Uruguay and the first World Cup
Football fans flushed with excitement for this year’s World Cup in South Africa to kick-off should thank Jules Rimet and the International Olympic Committee.
The Olympic football tournament had been the pinnacle of the World game for a number of years until FIFA and the IOC fell out over whether professionals could take part.
When the IOC decided to cut the sport from its schedule for the 1932 Olymics in Los Angeles, FIFA president Jules Rimet decided that the governing body should organise its own global tournament.
And thus the World Cup was born.
However, the 1930 tournament in Uruguay, the South American’s picked as hosts as reigning Olympic champions, was fraught with organizational difficulties.
With South America some distance away (by 1930 standards) and just 13 teams entered, only four came in from Europe – Belgium, France, Romania and Yugoslavia after being coaxed into entering by Rimet and the Uruguayan promise to pay their boat fare.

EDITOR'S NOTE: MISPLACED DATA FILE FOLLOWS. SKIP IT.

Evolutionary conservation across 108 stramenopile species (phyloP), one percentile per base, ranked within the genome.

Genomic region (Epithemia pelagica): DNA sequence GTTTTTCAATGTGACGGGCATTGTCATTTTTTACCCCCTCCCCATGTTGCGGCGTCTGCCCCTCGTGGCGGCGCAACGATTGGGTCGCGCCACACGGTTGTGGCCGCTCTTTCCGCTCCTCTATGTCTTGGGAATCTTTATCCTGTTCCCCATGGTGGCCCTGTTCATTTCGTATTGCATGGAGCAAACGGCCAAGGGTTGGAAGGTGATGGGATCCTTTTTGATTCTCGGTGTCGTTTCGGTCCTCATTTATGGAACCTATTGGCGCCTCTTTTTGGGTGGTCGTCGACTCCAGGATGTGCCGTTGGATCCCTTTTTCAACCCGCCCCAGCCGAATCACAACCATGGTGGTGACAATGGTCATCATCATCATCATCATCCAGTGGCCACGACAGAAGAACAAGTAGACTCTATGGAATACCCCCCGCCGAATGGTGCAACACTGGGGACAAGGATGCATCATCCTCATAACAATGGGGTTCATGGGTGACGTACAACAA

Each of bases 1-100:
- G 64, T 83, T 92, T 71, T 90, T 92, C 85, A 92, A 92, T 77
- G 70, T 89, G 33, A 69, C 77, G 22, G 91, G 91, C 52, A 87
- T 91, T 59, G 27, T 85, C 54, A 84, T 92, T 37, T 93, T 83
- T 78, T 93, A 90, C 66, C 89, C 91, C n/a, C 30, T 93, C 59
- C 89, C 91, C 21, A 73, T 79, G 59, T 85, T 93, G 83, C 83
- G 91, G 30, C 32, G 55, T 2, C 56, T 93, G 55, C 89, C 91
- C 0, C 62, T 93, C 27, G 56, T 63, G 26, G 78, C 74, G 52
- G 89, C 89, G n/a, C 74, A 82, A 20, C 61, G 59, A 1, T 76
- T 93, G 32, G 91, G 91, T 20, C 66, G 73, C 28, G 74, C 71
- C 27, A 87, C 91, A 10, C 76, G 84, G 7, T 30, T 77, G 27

Famously, not part of FIFA at the time, none of the home nations decided to enter the tournament, with the English FA turning down a personal request from Rimet to play.
The opening game of the tournament, the first World Cup match in history, is a yardstick for the progress football has made. Just 3,000 fans saw France beat Mexico 4-1 at the Estadio Pocitos in Motevideo. Just days later, a game in the same stadium between Romania and Peru drew a crowd of just 300.
Despite the lack of interest in some of the visiing nations, there was significant local support for eventual winners Uruguay.
Their victory over a strong Argentina side in the final was watched by almost 100,000 fans and helped cement football as the region’s number one sport.
And despite its kinks and a general reluctance by Europe to embrace it, the tournament fuelled something bigger.
It was the very first tournamnet which turned a game watched by thousands into a religion worshipped by billions.